Physicists themselves often say that their heads swim when they think too hard about quantum mechanics. As I have stated earlier in this book, quantum mechanics is eerie not just because it violates common sense. It is strange for deeper reasons: it deals with unobservable quantities; it shows that nature’s fundamental laws are probabilistic; it permits particles to be in two or more states of motion at the same time; it allows a particle to interfere with itself; it says that two widely separated particles can be entangled.
` Kenneth Ford, The Quantum World
…And we don’t know why.
But take the last one. Consider first that a particle like a photon is not in one determinate state until it interacts with something else. There are certain probabilities for each of the states it could possibly be in, but it would be incorrect to say that it is in one of those states and we just don’t know which. It follows all paths until it interacts with something at some point in space and time. Second, note that particles at higher energies (including the energy contained as mass – think E=mc2) decay into lower energy particles, while certain quantities like energy and spin must be conserved.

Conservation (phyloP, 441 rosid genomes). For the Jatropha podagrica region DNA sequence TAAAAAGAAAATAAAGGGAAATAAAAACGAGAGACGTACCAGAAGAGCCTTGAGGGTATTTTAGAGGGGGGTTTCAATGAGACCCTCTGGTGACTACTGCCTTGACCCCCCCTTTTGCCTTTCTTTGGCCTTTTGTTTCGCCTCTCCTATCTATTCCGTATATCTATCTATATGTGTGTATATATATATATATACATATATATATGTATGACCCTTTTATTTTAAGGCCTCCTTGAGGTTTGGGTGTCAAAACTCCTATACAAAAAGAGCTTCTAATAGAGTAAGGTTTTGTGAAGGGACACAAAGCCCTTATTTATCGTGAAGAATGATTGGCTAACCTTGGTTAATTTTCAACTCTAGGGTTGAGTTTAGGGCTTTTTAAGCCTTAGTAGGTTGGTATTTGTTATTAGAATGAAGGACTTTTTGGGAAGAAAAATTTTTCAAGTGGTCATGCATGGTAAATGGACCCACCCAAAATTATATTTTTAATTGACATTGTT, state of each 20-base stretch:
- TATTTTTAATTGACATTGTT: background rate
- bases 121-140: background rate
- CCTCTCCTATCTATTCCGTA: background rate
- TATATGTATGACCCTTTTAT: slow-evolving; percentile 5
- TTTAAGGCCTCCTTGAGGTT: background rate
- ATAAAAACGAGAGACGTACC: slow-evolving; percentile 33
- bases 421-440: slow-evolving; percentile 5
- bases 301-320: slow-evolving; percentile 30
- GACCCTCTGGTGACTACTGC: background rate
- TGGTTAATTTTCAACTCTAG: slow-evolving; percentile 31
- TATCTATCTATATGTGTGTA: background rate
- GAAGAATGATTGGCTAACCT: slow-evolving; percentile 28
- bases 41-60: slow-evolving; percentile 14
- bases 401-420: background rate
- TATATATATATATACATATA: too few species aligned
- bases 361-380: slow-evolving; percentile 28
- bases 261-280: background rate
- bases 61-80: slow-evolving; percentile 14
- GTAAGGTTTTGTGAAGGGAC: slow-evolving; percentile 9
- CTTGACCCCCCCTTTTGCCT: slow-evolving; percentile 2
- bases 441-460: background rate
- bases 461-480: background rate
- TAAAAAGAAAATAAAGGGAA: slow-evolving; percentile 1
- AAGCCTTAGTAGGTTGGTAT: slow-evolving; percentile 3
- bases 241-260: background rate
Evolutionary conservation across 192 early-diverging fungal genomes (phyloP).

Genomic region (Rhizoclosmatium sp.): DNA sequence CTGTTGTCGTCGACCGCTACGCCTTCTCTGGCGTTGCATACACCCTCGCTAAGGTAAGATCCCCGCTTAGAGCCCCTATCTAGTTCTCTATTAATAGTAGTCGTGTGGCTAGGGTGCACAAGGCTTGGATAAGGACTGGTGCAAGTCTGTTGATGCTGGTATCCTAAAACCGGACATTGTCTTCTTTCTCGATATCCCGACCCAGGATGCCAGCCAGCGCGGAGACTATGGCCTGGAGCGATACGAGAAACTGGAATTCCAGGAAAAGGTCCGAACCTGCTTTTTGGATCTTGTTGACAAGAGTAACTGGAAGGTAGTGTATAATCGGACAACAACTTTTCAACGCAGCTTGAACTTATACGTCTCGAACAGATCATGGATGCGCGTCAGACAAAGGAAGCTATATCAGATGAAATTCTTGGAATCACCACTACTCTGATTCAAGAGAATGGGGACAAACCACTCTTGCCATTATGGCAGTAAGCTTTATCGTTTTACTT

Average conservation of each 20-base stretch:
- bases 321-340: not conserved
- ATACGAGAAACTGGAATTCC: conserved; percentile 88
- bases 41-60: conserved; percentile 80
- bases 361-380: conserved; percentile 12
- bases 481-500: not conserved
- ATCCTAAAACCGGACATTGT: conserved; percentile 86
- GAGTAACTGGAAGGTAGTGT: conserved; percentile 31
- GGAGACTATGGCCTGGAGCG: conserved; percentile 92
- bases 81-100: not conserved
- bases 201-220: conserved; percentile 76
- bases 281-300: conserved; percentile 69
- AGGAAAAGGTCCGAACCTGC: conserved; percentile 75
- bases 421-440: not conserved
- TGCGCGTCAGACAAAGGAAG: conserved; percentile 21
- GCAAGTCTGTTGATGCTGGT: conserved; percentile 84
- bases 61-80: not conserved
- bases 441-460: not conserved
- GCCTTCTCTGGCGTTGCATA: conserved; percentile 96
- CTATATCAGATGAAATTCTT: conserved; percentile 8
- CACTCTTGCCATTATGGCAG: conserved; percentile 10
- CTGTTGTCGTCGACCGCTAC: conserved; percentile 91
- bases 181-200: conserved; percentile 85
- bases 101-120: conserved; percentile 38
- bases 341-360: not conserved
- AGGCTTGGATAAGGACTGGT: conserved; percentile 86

So, take a particle that, in decaying, results in two photons (and something else) with a certain kinetic energy (since photons are massless, they must have kinetic energy after the decay in order for total energy to be conserved). The photons are actually a photon and an ‘anti-photon’ (their spins must be opposite). It could be either that photon 1 has positive spin and photon 2 negative, or the other way around. But here’s the thing: both possibilities are true until they interact with something, at which point their spin is pinned down. So our two photons can fly off in somewhat different directions, until they’re a long ways apart, and a scientist on earth observes one of them. Snap. The spin of that one is determined — and the spin of the other, maybe light-years away, is instantly determined as well. Observing one photon affects another over a vast distance, instantaneously.
I think it has something to do with the wave nature of particles. It’s kind of creepy. We shouldn’t be able to affect something light-years away without it taking, well, years; that seems to defy the universal speed limit.
At any rate, having brought up the subject of Schrodinger’s cat (albeit without mentioning the cat ’till now), I will leave you with a parodist’s alternative to that thought experiment:
In fact, the mere act of opening the box will determine the state of the cat, although in this case there were three determinate states the cat could be in: these being Alive, Dead, and Bloody Furious.
`Pratchett, Lords and Ladies